Galway just about get job done in a laboured show

Galway's Johnny Heaney comes under pressure from London's Fearghal McMahon and David Carrabine during Sunday's Connacht football championship quarter-final in Ruislip.
Galway's Johnny Heaney comes under pressure from London's Fearghal McMahon and David Carrabine during Sunday's Connacht football championship quarter-final in Ruislip.

GALWAY 0-16

LONDON 1-9

Alan Dooley in Ruislip

IF Galway had finished off last Sunday’s Connacht championship opener in a similar manner and style as the way in which they dominated two spells in either half, then the narrative surrounding their unimpressive victory over a game London side would have been completely different to one which suggested a get out of jail card had been utilised far too early in the year.

Between the 14th and 25th minute, Galway cultivated a five-point lead with some excellent play that was partially wiped out by Killian Butler’s smashing goal, while the visitors then dominated the opening eight minutes of the second half to re-establish a four-point advantage. Unfortunately, that was about as good as it got for the large band of Galwegians who had made the pilgrimage to west London.

According to possession statistics Galway may well have “controlled” the second half, but it was largely a very frustrating spectacle for the last half hour as pedestrian build-up play and basic errors limited Galway’s scoring opportunities. Despite shooting errantly on four consecutive occasions, London were still within three points when Michael Daly lost possession at midfield with just over three minutes remaining and a swift counter attack saw Butler presented with a glorious chance.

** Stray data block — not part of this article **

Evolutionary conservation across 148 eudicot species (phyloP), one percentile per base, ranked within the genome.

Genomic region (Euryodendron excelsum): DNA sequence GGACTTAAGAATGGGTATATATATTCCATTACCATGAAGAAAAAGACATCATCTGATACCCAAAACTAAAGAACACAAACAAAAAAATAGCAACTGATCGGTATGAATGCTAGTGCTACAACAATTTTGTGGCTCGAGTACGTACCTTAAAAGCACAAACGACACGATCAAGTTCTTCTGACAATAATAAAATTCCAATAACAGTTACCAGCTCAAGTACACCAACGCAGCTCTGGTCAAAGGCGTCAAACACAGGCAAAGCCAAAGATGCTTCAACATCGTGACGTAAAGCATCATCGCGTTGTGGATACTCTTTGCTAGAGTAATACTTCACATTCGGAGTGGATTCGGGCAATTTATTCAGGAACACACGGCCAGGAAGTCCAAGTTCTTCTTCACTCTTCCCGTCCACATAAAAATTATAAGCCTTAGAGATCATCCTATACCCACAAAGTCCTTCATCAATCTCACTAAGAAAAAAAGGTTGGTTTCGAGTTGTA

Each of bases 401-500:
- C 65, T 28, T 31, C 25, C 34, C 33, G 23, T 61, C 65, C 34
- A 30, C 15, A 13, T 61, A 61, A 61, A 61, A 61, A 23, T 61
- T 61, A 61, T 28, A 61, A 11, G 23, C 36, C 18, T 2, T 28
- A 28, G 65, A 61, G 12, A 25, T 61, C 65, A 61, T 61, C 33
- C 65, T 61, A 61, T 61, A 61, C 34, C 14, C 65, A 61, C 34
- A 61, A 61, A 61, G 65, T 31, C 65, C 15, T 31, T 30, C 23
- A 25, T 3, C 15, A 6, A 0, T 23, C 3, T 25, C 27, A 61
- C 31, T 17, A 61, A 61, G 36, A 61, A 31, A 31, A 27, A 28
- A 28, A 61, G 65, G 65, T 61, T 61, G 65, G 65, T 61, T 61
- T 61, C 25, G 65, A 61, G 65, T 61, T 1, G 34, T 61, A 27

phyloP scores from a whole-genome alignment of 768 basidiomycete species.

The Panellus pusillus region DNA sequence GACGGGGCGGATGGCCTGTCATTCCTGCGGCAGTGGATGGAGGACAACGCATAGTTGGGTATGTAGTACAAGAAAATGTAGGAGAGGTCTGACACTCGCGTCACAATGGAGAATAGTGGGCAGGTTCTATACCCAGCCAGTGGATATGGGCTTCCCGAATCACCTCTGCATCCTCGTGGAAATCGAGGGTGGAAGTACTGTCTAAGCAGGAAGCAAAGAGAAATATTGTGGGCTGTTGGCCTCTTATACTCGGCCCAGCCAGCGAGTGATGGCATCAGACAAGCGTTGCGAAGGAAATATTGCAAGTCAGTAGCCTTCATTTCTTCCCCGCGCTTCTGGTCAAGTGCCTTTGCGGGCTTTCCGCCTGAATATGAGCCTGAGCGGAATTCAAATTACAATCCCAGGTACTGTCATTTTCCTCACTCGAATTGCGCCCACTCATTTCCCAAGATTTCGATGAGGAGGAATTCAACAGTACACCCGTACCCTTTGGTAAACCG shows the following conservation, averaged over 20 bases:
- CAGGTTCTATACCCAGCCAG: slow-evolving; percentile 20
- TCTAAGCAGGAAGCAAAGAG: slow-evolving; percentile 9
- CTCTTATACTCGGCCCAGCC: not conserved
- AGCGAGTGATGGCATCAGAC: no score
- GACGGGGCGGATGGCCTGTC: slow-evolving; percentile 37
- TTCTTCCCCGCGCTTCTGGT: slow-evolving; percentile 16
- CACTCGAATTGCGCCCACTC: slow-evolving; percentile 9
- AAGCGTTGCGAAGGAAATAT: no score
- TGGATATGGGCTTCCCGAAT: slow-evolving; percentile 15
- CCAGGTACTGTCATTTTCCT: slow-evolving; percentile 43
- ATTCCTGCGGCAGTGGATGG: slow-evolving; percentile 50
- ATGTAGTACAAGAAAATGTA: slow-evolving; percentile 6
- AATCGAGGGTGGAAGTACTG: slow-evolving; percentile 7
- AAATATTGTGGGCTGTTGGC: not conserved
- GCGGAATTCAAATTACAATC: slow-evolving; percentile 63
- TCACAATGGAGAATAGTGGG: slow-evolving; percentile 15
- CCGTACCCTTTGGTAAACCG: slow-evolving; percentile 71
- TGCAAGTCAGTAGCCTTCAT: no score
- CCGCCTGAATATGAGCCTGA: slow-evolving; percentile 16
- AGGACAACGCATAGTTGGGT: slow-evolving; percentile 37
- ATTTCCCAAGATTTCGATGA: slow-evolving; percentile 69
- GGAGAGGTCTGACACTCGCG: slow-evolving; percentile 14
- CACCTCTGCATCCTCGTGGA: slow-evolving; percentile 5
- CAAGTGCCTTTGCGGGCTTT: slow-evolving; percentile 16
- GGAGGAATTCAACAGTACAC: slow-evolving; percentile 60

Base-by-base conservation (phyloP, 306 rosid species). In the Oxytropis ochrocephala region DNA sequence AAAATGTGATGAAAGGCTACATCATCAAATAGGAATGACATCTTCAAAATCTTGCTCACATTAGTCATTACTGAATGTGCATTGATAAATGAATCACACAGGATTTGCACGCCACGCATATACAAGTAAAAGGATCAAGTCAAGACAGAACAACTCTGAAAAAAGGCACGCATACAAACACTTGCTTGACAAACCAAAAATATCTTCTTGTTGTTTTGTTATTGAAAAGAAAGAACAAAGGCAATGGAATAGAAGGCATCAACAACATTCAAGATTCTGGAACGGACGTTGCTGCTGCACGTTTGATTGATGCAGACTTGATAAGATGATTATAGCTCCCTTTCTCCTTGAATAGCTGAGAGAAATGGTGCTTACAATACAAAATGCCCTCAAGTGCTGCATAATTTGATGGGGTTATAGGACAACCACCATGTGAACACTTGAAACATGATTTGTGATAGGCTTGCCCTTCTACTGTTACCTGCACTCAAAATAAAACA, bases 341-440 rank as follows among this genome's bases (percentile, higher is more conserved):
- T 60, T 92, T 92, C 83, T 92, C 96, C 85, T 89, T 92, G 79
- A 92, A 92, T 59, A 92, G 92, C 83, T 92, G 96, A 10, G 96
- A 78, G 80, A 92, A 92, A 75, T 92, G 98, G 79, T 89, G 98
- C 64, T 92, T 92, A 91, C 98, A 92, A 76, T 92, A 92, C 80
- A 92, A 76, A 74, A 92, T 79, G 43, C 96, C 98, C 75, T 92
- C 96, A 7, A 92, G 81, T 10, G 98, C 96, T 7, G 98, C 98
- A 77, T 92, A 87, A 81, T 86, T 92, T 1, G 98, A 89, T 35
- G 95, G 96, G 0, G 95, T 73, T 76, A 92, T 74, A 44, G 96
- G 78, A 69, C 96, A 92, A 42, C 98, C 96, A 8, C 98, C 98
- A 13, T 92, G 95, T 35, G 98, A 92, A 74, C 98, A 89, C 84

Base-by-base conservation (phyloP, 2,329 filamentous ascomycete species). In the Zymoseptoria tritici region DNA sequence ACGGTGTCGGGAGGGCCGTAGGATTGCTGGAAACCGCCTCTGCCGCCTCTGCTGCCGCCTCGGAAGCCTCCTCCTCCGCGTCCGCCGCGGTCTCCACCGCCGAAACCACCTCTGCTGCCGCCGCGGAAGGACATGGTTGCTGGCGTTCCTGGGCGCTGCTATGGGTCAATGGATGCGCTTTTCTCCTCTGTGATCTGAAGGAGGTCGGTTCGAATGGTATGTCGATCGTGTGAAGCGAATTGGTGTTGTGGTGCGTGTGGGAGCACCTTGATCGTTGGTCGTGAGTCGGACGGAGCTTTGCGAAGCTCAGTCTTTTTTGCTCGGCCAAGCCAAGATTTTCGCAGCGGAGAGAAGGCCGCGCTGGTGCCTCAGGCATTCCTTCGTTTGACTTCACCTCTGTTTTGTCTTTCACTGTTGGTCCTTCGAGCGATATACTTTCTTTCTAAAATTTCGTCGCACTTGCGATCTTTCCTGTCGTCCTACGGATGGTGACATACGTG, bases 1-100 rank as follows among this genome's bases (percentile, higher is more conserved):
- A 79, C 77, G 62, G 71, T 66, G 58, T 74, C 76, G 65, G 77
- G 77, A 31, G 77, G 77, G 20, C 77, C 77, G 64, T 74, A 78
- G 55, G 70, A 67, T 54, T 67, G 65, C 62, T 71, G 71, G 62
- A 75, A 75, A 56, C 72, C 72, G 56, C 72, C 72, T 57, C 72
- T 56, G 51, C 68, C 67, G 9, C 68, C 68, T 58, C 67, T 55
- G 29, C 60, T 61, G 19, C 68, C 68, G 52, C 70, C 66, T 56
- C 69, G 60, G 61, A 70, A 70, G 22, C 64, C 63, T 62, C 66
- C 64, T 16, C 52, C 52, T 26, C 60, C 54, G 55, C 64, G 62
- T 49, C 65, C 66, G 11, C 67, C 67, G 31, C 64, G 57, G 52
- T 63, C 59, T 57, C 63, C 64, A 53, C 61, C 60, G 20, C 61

The livewire forward rightly chose to shoot across goal from close range, but his effort was slightly off target and substitute Seán Hickey was a fraction too late arriving in to apply the finishing touch. Whether the prospect of extra time would have shaken Galway from their lethargy is anyone’s guess, but Shane Walsh finally took the contest out of reach with a free deep into injury time, a third successive placed ball effort in a closing 30minutes of action without a single Galway score from play.

Yet again a recurring theme with Galway in recent times was their inability to convert swift, accurate attacking play into goals, which allowed London to maintain their defensive structure and not go chasing the game at any point. On three separate occasions in the opening 15 minutes the umpires were almost reaching for the green flag but Gavin McEvoy maintained his clean sheet with only one save of note to be made from Tom Flynn on 11 minutes.

For more, read this week’s Connacht Tribune.

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